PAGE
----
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14. CHAPTER FOURTEEN
A GREAT EVENT HAPPENS IN THE VALLEY--THE ISLAND TELEGRAPH--SOMETHING BEFALLS TOBY--FAYAWAY DISPLAYS A TENDER HEART--MELANCHOLY REFLECTIONS--MYSTERIOUS CONDUCT OF THE ISLANDERS--DEVOTION OF KORY-KORY--A RURAL COUCH--A LUXURY--KORY-KORY STRIKES A LIGHT A LA TYPEE
IN the course of a few days Toby had recovered from the effects of his adventure with the Happar warriors; the wound on his head rapidly healing under the vegetable treatment of the good Tinor. Less fortunate than my companion however, I still continued to languish under a complaint, the origin and nature of which were still a mystery. Cut off as I was from all intercourse with the civilized world, and feeling the inefficacy of anything the natives could do to relieve me; knowing, too, that so long as I remained in my present condition, it would be impossible for me to leave the valley, whatever opportunity might present itself; and apprehensive that ere long we might be exposed to some caprice on the part of the islanders, I now gave up all hopes of recovery, and became a prey to the most gloomy thoughts. A deep dejection fell upon me, which neither the friendly remonstrances of my companion, the devoted attentions of Kory-Kory nor all the soothing influences of Fayaway could remove.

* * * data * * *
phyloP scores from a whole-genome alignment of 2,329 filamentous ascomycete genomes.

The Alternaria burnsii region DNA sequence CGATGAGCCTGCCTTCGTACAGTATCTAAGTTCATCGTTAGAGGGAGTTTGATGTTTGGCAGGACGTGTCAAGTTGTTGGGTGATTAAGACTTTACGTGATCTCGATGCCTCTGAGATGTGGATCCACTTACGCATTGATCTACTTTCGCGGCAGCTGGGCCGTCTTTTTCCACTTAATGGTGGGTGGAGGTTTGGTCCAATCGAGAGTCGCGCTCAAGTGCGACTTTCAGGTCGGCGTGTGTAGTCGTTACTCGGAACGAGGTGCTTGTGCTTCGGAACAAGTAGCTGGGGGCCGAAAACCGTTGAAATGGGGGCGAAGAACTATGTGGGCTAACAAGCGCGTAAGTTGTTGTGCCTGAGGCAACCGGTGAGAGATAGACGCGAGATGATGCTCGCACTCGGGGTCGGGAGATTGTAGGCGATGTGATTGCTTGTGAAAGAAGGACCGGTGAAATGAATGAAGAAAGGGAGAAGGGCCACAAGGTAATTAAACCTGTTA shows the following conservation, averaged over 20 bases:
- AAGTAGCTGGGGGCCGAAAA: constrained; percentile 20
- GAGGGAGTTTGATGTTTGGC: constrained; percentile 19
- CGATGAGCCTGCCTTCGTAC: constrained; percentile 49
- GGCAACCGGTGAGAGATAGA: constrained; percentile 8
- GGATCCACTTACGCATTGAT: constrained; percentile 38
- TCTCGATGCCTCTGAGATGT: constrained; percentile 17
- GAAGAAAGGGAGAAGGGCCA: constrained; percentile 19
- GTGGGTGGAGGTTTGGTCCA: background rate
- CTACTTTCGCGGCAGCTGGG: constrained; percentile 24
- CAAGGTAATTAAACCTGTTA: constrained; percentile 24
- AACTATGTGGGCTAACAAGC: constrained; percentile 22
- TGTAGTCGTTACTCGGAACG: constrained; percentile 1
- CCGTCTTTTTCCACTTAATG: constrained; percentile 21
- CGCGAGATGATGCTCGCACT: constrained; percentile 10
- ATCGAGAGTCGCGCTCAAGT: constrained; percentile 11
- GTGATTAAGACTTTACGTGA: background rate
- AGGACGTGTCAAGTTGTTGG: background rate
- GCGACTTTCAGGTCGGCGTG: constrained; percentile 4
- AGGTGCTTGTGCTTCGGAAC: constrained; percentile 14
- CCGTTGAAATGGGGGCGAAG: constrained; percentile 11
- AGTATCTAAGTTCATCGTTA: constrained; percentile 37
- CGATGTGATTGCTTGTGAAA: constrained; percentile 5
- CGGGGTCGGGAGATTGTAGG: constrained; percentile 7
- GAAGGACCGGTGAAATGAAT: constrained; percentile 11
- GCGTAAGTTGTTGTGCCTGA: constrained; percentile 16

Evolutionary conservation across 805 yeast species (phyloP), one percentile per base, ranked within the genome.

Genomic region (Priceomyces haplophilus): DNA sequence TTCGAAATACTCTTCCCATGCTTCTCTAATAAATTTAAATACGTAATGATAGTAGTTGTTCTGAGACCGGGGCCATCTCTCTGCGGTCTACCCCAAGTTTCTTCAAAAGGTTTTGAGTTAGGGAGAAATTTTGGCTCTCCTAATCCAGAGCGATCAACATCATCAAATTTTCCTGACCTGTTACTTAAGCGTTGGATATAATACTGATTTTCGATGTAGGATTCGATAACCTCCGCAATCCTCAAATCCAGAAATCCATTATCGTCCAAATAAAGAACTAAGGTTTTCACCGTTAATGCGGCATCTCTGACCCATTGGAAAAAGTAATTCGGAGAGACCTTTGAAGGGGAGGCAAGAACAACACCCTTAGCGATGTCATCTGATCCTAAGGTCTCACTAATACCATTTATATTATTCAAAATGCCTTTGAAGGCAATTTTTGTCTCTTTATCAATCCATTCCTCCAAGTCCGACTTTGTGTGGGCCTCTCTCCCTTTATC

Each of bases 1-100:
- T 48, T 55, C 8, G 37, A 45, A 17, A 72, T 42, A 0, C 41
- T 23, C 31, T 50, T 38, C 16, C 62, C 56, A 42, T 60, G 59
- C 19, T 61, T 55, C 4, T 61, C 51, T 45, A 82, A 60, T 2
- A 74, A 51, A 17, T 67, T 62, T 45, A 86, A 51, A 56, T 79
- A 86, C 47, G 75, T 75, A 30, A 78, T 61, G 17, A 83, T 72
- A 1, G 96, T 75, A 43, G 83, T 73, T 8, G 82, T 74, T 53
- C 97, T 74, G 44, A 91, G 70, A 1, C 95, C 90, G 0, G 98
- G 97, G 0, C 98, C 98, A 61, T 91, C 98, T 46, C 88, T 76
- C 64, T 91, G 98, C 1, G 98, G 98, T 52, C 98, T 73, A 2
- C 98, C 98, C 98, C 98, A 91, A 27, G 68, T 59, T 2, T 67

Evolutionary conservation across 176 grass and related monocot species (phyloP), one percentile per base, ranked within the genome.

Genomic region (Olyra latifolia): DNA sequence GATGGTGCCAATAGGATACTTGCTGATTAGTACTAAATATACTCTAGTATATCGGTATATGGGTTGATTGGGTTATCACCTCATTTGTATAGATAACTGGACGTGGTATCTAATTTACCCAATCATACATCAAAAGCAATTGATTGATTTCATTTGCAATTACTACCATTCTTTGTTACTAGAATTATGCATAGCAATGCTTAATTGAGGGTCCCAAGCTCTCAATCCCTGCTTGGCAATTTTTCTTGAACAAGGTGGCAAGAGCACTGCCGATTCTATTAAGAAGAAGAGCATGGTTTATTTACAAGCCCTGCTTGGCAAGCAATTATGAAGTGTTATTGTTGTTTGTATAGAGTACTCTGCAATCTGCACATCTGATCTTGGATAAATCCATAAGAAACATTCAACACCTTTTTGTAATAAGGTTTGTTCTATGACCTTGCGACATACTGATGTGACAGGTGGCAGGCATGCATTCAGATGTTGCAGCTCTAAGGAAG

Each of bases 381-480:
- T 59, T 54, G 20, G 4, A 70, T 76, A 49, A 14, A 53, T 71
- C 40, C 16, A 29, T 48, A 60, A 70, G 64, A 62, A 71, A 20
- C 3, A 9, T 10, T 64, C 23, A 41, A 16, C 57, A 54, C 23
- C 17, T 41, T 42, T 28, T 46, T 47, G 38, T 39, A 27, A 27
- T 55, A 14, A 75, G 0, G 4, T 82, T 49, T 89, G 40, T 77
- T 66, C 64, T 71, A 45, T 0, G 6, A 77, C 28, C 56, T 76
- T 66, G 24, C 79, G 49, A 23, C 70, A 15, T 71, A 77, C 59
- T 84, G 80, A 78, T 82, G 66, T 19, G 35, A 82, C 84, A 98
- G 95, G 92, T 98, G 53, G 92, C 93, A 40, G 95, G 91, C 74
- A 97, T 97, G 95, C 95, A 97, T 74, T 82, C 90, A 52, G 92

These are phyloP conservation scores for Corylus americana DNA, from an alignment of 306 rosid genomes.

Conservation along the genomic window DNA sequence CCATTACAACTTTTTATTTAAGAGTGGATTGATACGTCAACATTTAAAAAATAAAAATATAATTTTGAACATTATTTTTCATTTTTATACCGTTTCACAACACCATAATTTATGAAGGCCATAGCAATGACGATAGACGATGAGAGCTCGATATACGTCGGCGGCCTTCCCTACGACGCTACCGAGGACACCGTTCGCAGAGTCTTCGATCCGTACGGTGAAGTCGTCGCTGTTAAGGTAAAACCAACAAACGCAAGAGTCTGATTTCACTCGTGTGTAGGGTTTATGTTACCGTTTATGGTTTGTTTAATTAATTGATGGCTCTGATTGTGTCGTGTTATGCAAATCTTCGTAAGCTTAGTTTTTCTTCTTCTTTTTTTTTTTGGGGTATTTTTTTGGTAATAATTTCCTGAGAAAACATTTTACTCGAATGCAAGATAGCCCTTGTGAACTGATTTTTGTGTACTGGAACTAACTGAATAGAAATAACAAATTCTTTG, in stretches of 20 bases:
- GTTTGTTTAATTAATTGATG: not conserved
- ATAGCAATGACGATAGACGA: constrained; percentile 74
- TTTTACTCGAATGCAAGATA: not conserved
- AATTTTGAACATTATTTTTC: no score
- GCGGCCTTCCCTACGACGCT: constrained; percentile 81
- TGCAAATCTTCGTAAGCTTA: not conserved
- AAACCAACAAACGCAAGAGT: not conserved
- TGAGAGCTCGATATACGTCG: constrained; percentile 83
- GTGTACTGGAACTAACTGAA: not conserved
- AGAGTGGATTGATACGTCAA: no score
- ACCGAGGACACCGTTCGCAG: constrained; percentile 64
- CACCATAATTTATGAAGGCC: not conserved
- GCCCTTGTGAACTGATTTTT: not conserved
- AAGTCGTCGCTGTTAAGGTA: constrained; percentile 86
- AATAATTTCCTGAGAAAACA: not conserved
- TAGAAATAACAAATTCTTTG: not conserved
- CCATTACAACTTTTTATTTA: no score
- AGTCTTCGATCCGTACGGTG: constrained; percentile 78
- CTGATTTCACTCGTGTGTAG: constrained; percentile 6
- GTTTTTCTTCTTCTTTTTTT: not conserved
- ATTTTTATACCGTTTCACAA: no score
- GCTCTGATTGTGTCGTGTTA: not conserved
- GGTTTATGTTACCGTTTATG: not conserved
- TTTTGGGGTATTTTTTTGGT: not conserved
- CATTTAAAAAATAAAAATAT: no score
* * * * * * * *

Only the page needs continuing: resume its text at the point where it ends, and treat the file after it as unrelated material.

One morning as I lay on the mats in the house, plunged in melancholy reverie, and regardless of everything around me, Toby, who had left me about an hour, returned in haste, and with great glee told me to cheer up and be of good heart; for he believed, from what was going on among the natives, that there were boats approaching the bay.
These tidings operated upon me like magic. The hour of our deliverance was at hand, and starting up, I was soon convinced that something unusual was about to occur. The word 'botee! botee!' was vociferated in all directions; and shouts were heard in the distance, at first feebly and faintly; but growing louder and nearer at each successive repetition, until they were caught up by a fellow in a cocoanut tree a few yards off, who sounding them in turn, they were reiterated from a neighbouring grove, and so died away gradually from point to point, as the intelligence penetrated into the farthest recess of the valley. This was the vocal telegraph of the islanders; by means of which condensed items of information could be carried in a very few minutes from the sea to their remotest habitation, a distance of at least eight or nine miles. On the present occasion it was in active operation; one piece of information following another with inconceivable rapidity.
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